Posted by Jill Carattini, on October 23, 2017
Topic: A Slice of Infinity
Someone once told me that the most comforting premise of the Christian imagination was, for her, the assurance of a beginning. Her Hindu upbringing had been far less clear. “In the beginning God created the heavens and the earth…” These very first words of Scripture boldly proclaim that we are not lost and wandering in a cosmic circle of time and accident, isolated from any meaning beyond the name or reputation we manage to carve for ourselves. At the heart of the Christian imagination is one who stood at the foundation of the world, and with love, beauty, and wisdom, caused life and history to begin.
For the Christian, this comforting premise is deepened by the image of creation as the cooperative work of a relational, trinitarian God. The account of creation in the Gospel of John runs parallel to the creation accounts of the book of Genesis, except that John makes it clear that the Father was not acting alone. “In the beginning was the Word, and the Word was with God, and the Word was God. He was in the beginning with God. All things came into being through him, and without him not one thing came into being. What has come into being in him was life, and the life was the light of all people.”(1) Paul similarly describes the Son’s vital role in creation to the Colossians, referring to Jesus Christ as “the image of the invisible God, the firstborn of all creation; for in him all things in heaven and on earth were created, things visible and invisible, whether thrones or dominions or rulers or powers—all things have been created through him and for him. He himself is before all things, and in him all things hold together.”(2)
The New Testament writers unapologetically affirm the Old Testament understanding of creation’s dependence upon the maker of heaven and earth. But they add to this affirmation the admission that all creation—from the beginning until now—is further seen through the light of Jesus Christ. Christ is the Word of God, existing with God at the beginning. He is the one who called forth the heavens, the one who holds all things together, the one who sustains the universe by his word even now. Here also, like the Son, the Spirit is affirmed in Scripture as present at the beginning and sustaining of all creation: “By the word of the Lord the heavens were made, and all their host by the breath of his mouth.”(3) In the words of Jürgen Moltmann, creation remains a beautiful, collaborative gift: “Creation exists in the Spirit, is molded by the Son, and is created by the Father. It is therefore from God, through God, and in God.”(4)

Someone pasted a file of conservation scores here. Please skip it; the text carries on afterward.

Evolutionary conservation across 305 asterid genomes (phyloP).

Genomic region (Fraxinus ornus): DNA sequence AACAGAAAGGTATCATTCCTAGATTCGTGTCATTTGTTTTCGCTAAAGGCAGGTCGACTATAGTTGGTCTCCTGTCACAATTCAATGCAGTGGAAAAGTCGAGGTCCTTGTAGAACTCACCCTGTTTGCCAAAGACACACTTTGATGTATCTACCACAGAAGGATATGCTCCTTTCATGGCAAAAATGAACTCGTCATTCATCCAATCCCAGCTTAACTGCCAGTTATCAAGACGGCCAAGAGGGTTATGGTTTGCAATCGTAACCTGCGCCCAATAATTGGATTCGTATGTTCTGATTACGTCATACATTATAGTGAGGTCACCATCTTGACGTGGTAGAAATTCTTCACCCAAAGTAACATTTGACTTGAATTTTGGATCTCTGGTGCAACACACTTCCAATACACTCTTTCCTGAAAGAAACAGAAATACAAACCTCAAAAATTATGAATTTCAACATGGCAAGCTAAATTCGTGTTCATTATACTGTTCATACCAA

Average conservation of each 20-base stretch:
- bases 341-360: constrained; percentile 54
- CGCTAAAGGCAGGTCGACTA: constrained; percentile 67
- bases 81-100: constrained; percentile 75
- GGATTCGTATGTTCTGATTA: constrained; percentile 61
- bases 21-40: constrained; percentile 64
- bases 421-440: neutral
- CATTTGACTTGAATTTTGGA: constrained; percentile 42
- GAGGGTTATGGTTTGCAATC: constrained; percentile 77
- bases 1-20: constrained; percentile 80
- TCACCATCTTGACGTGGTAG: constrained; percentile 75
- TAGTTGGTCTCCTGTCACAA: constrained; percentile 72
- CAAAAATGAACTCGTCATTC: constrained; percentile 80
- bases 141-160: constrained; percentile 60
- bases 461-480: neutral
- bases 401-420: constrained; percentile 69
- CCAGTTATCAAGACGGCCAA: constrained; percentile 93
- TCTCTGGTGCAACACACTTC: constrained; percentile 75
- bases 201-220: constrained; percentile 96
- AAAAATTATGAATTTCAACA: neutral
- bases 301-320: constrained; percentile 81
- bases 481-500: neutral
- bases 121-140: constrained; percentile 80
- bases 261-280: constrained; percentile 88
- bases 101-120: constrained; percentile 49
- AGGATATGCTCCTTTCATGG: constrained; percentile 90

For someone like my friend, this rightly signals so much more than simply another religion’s means of dealing with the philosophical question of origin. We are given the world via the hands of a good, imaginative, relational creator. In fact, the work of creation is the very overflowing of this divine relationship. Out of an image of the fullness of life in the Trinity, creation is affirmed not as emerging from any lack or need in God, but from God’s loving, good abundance. It is for this reason that creation is affirmed as good throughout Scripture: as the creative overflow of a divine fellowship, creation bears the very image of its creator. It is why Augustine argued that there is a trace of the Trinity in every creature.
Out of this loving abundance, Father, Son, and Spirit have bound themselves to the world from the very beginning. Leaving this mark, making humanity in their image, the divine communion of Father, Son, and Spirit presents an image of the very community God intended for the world, a communion God continues to call us further into, even as Christ works to restore the way toward making creation new.
This is indeed a comforting premise. It is a creation story that reaches from the beginning of time and continues in even the smallest moment of our present day. The goodness of God can be seen in the daily activities of an immense and amazing world. Into this picture of God’s creation, the Christian imagination sees a world called to participate in its origin story, to “taste and see that the Lord is good,” to delight in God as maker of all things, and so join in the fellowship of a creative Trinity working to make all things new again. Today and from the beginning, we are neither alone nor without purpose; we were made and we are being remade by the Father, Son, and Spirit, the maker of heaven and earth.
Jill Carattini is managing editor of A Slice of Infinity at Ravi Zacharias International Ministries in Atlanta, Georgia.
(1) John 1:1-4.
(2) Colossians 1:15-17.
(3) Psalm 33:6.
(4) Jürgen Moltmann as quoted in Donald McKim, Introducing the Reformed Faith (Louisville: John Knox Press, 2001), 40.